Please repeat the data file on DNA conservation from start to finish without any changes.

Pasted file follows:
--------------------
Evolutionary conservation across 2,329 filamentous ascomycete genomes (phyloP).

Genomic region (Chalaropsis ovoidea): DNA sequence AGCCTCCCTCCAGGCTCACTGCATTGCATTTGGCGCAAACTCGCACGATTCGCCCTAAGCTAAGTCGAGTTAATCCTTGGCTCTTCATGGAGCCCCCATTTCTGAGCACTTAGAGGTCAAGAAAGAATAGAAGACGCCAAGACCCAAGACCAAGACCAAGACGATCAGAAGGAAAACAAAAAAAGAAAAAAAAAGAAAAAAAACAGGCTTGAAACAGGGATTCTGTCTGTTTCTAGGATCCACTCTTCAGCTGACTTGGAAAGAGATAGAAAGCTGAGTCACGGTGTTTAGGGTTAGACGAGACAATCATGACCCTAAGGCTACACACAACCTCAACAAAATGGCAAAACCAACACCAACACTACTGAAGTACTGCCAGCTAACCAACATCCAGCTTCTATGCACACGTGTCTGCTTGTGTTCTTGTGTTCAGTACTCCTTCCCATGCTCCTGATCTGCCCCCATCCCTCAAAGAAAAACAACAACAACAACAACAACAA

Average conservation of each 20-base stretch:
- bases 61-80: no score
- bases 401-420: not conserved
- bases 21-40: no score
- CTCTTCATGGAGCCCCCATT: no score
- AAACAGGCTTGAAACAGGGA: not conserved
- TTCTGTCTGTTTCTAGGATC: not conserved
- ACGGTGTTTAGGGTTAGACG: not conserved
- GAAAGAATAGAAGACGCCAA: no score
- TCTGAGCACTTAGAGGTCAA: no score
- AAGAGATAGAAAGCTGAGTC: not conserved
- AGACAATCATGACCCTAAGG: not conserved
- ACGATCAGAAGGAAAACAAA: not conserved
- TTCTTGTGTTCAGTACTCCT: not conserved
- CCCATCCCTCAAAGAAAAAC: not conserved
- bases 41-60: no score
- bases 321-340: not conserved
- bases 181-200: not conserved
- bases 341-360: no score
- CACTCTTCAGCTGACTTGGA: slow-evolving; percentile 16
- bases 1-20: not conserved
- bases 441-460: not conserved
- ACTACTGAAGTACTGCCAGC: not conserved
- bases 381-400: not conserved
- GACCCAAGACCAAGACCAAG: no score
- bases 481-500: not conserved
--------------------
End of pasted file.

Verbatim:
Evolutionary conservation across 2,329 filamentous ascomycete genomes (phyloP).

Genomic region (Chalaropsis ovoidea): DNA sequence AGCCTCCCTCCAGGCTCACTGCATTGCATTTGGCGCAAACTCGCACGATTCGCCCTAAGCTAAGTCGAGTTAATCCTTGGCTCTTCATGGAGCCCCCATTTCTGAGCACTTAGAGGTCAAGAAAGAATAGAAGACGCCAAGACCCAAGACCAAGACCAAGACGATCAGAAGGAAAACAAAAAAAGAAAAAAAAAGAAAAAAAACAGGCTTGAAACAGGGATTCTGTCTGTTTCTAGGATCCACTCTTCAGCTGACTTGGAAAGAGATAGAAAGCTGAGTCACGGTGTTTAGGGTTAGACGAGACAATCATGACCCTAAGGCTACACACAACCTCAACAAAATGGCAAAACCAACACCAACACTACTGAAGTACTGCCAGCTAACCAACATCCAGCTTCTATGCACACGTGTCTGCTTGTGTTCTTGTGTTCAGTACTCCTTCCCATGCTCCTGATCTGCCCCCATCCCTCAAAGAAAAACAACAACAACAACAACAACAA

Average conservation of each 20-base stretch:
- bases 61-80: no score
- bases 401-420: not conserved
- bases 21-40: no score
- CTCTTCATGGAGCCCCCATT: no score
- AAACAGGCTTGAAACAGGGA: not conserved
- TTCTGTCTGTTTCTAGGATC: not conserved
- ACGGTGTTTAGGGTTAGACG: not conserved
- GAAAGAATAGAAGACGCCAA: no score
- TCTGAGCACTTAGAGGTCAA: no score
- AAGAGATAGAAAGCTGAGTC: not conserved
- AGACAATCATGACCCTAAGG: not conserved
- ACGATCAGAAGGAAAACAAA: not conserved
- TTCTTGTGTTCAGTACTCCT: not conserved
- CCCATCCCTCAAAGAAAAAC: not conserved
- bases 41-60: no score
- bases 321-340: not conserved
- bases 181-200: not conserved
- bases 341-360: no score
- CACTCTTCAGCTGACTTGGA: slow-evolving; percentile 16
- bases 1-20: not conserved
- bases 441-460: not conserved
- ACTACTGAAGTACTGCCAGC: not conserved
- bases 381-400: not conserved
- GACCCAAGACCAAGACCAAG: no score
- bases 481-500: not conserved